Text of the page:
I recently read his book Cities of God and what an enlightening and provocative little book it was.
Stark is a sociologist by trade, so his approach is quite theoretical at times. However, you can skip most of that (like I did) and find some really thought provoking conclusions.
Here are some of them:
- In the early church the gospel was spread and the church grew through social networks - not mass conversion
- The gospel was not just effective at the margins of society - some pretty influential people turned to Christ - eg Erastus, the city treasurer at Corinth (Romans 16.23)
- Gentiles who were sympathetic to Judaism found Christianity attractive because of the lack of rules
- The gospel often flourished in large cities where the ties to traditional religion were loose.
The above is just a snapshot of Stark's conclusions, but I think they merit some reflection.
If he's right, religious diversity is an opportunity not a threat. Religious diversity indicates a breakdown in old patterns of thinking that are sometimes resistant to the gospel.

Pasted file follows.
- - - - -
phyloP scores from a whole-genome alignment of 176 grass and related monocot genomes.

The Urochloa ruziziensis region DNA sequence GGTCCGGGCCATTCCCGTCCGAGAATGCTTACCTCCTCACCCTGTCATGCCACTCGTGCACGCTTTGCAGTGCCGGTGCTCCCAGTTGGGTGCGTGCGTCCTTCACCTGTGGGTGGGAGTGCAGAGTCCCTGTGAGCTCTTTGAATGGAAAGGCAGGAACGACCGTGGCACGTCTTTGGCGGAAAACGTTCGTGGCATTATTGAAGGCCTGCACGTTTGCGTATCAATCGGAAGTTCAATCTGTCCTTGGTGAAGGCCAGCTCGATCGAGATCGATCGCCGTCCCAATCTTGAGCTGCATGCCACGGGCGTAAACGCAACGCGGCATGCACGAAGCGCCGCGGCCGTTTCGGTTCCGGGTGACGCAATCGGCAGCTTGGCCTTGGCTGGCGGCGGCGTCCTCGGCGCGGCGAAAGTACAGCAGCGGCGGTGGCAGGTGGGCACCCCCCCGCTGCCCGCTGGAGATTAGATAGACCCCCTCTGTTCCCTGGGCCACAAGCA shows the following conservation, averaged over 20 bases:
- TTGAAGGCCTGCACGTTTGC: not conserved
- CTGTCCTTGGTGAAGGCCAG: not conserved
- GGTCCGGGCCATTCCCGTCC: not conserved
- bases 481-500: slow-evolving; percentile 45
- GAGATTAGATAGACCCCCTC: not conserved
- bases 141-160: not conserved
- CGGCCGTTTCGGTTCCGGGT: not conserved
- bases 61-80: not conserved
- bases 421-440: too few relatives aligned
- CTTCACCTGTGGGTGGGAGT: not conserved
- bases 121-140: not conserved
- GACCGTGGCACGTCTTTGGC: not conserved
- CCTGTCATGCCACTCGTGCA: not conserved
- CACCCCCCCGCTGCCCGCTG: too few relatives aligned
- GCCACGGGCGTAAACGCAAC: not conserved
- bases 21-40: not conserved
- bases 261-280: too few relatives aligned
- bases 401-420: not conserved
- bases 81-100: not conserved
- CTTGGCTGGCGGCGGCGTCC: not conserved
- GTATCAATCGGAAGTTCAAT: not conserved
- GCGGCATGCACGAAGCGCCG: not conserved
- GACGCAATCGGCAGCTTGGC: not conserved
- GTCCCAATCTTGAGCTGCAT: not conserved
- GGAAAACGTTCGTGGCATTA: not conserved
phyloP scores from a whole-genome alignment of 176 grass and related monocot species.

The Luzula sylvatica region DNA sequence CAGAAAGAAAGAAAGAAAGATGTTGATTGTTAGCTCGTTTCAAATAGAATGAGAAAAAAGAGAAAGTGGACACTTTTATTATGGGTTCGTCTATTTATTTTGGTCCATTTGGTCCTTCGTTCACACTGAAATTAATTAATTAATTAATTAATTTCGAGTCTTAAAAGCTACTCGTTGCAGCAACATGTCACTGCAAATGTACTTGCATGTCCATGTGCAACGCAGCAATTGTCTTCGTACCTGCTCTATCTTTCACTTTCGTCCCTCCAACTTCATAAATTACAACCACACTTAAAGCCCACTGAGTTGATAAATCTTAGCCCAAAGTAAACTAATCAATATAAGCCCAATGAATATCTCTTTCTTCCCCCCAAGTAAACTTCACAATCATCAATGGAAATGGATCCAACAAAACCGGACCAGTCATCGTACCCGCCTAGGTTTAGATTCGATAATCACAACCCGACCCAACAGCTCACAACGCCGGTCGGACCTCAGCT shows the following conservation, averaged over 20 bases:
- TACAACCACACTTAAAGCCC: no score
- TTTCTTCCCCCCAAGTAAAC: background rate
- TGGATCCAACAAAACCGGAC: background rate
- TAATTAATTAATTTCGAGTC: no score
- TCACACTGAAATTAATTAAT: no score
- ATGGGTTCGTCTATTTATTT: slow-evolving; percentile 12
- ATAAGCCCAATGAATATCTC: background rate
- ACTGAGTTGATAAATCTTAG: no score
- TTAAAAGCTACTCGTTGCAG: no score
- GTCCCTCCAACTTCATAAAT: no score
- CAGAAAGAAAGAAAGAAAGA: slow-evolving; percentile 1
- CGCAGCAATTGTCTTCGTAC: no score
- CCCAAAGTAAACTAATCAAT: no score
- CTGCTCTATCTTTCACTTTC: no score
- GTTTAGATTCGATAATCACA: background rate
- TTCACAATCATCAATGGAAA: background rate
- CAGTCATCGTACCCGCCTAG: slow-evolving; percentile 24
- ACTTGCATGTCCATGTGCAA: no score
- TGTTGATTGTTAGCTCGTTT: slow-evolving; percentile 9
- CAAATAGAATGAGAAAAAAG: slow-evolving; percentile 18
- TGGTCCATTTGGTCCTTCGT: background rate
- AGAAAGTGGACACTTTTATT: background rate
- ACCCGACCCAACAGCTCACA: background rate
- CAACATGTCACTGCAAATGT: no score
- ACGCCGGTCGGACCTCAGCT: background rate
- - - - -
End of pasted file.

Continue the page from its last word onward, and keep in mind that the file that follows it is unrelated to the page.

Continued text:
Christianity should be preached as a liberation from the rules and strictures of religion. It's worth reminding ourselves that legalism has more than one expression. See this thoughtful post.
The gospel can touch people in the mainstream and upper strata of society as well as those on the fringes. I think this is something that those of us in the Pentecostal /Charismatic world need to learn.
Finally, networks. If Stark is correct, the recent concept of social networking is the best news for those who want to spread the gospel in a long time. That might mean that effective evangelism in the 21st century will partly entail building social networks. So parties, Starbucks, Facebook et al. could be big keys to evangelism in our time. Your leisure time can be transformed into something effective for the kingdom! Whatever next?!
See the review at Google Books here